> Damage to the GG walls and the so called Great
> As previously said i believe the GG was designed
> to facilitate the movement of stones and other
> ancillary equipment in the construction of the
> pyramid , therefore the damaged and other markings
> to the walls are consistent with some sort of
> machinery operating throughout its length, breadth
> and height .
> You would also get the odd accident, as any
> building site does, so could the great step be the
> product of one of those accidents.
> There are three possible scenarios for the damage
> to the great step.
> 1. it was a genuine accident where they dropped a
> block from above during construction.
> 2 it was damaged when whoever opened up that
> passage to the RC, and let a lump of masonry fall
> onto the step.
> 3 it was purposely hacked out for some other
> In view of how the forced entrance into the RC's
> lines up directly over the great step i favour
> that scenario.
Hi DUNE, I am under the impression that those four hollow black arrows in the photo are pointing to cement repairs made to seal the holes that originally held iron bars that served to support a scaffold or ladder assembly for ascending to that portal to the RCs at the top of the GG.
Regarding your point #1, I agree it's possible that a large block dropped from a distance might be able to cause that kind of damage on the Great Step. It's an amazing coincidence that it happened to hit the center edge of the Great Step. I'm wondering how likely it is that the builders wouldn't have tried to smooth it out and/or repair it with other smaller block patches in the middle of that construction process. It's equally puzzling why the builders wouldn't have covered that permanent surface with a protective surface during construction. After all, it's not like the Great Step was "hidden" like the blocks in the RCs, where no humans were thought to ever pass through. If anything, the traditional scenario has the Great Step in a position of prime real estate within the funerary paradigm, and so you'd think the builders would have taken steps to protect that particular surface just as we'd expect the threshold at any grand entrance to be protected when moving large, potentially damaging objects across it.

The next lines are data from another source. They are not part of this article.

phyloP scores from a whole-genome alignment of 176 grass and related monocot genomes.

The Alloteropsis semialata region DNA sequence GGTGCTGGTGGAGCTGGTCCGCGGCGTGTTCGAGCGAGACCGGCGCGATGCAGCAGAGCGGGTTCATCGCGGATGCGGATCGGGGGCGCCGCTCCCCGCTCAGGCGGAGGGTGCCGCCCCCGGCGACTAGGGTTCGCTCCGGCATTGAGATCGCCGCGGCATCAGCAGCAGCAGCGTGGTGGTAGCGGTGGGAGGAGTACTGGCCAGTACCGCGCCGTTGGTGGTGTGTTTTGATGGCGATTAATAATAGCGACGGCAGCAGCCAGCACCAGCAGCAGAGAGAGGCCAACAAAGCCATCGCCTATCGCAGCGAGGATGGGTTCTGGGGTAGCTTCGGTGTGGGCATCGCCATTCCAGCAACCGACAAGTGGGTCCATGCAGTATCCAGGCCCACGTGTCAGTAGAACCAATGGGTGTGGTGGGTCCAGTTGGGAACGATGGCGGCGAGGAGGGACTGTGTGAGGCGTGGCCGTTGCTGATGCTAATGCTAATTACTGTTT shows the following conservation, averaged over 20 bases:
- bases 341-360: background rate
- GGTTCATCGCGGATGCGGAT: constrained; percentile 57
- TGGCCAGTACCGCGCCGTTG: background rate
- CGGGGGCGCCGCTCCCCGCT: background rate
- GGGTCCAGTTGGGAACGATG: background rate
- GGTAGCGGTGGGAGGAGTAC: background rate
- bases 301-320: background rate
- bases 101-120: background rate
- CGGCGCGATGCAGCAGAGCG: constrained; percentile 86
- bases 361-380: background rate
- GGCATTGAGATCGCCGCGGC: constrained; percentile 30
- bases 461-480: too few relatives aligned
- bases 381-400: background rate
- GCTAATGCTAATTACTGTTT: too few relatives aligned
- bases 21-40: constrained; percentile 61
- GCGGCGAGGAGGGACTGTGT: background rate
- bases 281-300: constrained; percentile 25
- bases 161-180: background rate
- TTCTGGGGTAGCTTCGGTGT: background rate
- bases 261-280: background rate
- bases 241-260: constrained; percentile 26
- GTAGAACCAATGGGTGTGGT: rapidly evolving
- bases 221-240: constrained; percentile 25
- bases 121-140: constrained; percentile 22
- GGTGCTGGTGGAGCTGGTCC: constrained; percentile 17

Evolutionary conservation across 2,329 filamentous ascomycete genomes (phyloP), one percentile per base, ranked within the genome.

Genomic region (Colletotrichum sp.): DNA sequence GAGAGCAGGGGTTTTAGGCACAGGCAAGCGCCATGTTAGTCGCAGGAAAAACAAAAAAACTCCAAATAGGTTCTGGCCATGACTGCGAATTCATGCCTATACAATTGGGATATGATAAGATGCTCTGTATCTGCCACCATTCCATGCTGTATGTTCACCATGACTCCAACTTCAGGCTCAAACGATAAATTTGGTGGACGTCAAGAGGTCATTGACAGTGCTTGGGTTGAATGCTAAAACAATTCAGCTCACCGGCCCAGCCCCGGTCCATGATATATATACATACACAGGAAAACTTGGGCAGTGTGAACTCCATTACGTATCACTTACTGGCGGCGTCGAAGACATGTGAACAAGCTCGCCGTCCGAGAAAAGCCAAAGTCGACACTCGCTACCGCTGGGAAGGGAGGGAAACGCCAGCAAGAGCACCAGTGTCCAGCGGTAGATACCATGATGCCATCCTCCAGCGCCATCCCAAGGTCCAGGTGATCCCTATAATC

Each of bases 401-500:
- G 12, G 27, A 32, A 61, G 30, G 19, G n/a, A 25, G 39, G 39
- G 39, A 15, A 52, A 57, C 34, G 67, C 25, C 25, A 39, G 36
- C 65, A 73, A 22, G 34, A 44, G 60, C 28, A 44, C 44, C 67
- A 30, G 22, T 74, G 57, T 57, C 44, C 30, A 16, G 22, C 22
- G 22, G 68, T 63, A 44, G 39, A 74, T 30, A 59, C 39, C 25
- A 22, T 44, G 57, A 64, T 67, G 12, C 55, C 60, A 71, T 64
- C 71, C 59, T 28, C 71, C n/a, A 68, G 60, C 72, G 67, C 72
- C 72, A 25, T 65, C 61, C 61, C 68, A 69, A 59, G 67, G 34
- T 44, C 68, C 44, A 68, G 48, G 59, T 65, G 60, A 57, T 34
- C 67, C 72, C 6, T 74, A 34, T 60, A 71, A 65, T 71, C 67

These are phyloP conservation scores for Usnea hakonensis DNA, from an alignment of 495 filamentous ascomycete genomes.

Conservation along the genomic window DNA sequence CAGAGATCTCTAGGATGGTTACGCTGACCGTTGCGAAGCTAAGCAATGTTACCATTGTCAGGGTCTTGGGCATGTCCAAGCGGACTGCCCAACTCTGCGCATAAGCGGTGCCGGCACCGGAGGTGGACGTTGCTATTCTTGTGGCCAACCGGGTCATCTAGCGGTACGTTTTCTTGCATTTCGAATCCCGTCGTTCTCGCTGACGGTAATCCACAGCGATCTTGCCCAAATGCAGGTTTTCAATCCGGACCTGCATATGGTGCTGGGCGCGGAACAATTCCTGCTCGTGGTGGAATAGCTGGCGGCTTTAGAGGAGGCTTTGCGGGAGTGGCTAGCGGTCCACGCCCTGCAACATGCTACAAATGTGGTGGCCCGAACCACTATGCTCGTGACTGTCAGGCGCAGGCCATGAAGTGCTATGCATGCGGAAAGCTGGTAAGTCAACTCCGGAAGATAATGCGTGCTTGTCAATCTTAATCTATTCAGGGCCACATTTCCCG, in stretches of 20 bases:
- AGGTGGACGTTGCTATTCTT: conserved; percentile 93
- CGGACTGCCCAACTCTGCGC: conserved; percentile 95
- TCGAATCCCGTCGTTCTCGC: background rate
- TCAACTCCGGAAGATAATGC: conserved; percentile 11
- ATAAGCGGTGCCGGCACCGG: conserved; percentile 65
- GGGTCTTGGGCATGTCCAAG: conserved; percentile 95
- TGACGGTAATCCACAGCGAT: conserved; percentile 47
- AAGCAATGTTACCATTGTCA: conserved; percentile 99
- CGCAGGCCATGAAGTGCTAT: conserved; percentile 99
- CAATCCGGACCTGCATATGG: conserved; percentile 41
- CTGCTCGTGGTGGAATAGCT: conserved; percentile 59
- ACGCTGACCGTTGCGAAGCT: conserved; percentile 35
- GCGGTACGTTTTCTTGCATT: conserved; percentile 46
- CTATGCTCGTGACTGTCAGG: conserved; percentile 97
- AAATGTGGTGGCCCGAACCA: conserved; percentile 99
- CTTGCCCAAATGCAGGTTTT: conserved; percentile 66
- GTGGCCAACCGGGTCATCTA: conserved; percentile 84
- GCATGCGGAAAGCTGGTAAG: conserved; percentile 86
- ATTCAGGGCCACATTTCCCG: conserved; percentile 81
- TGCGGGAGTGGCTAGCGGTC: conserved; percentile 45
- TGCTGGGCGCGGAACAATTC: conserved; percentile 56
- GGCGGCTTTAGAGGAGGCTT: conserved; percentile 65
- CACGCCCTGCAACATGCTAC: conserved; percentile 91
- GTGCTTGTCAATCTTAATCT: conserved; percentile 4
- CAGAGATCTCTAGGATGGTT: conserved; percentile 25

Regarding your point #2, how might such a stone have been yanked out of that socket leading to the RCs? I am not aware of any chisel marks on the surrounding blocks up there that would reveal a surface on that block that could be levered out of that socket just as we do see such chiseling around the other portals to various chambers and passages such as leading to the SC, the portal in the center of the QC Niche, the entrance to the Antechamber from the Great Step, and the south wall of the Antechamber leading to the KC. How could such a large stone at the top of the GG be grabbed and pullled out after it had been installed into place and sealed there by the force of the blocks above that impinge down on it? If the block, itself, was chiseled from the vantage point of a makeshift scaffolding or ladder, the pieces would be too small to cause such punctate damage on the Step. When do you suppose that entrance to the RCs was created? For that matter, why not just remove the block on the south wall that leads directly to the RC rather than remove a block on the east wall thereby requiring an awkward immediate right turn to be chiseled into the masonry?
Regarding your point #3, I think that is the most likely of your 3 scenarios. I don't think the traditional notion that it is simply wear and tear from early-day tourists makes any sense. Anyone who climbed up the GG clearly would have recognized the far easier path was to first step onto one of the side benches and then step onto the Great Step from the side rather than directly onto the center of the Step from the GG floor. This point was made very clearly by Morton Edgar. Rather, I also don't think that pattern of damage is due to ropes during construction. It's too erratic and assymetric and not of the organized, pre-planned style that represents the quality of work done by the original buildres. I think it's more likely that the gouge in the Great Step was was hacked out by pillagers, possibly during the process of removing large and heavy valuable materials and/or objects they found in the Antechamber and KC.
How can any of us ever know, when all we can do is think?
Edited 1 time(s). Last edit at 17-Dec-16 14:41 by Origyptian.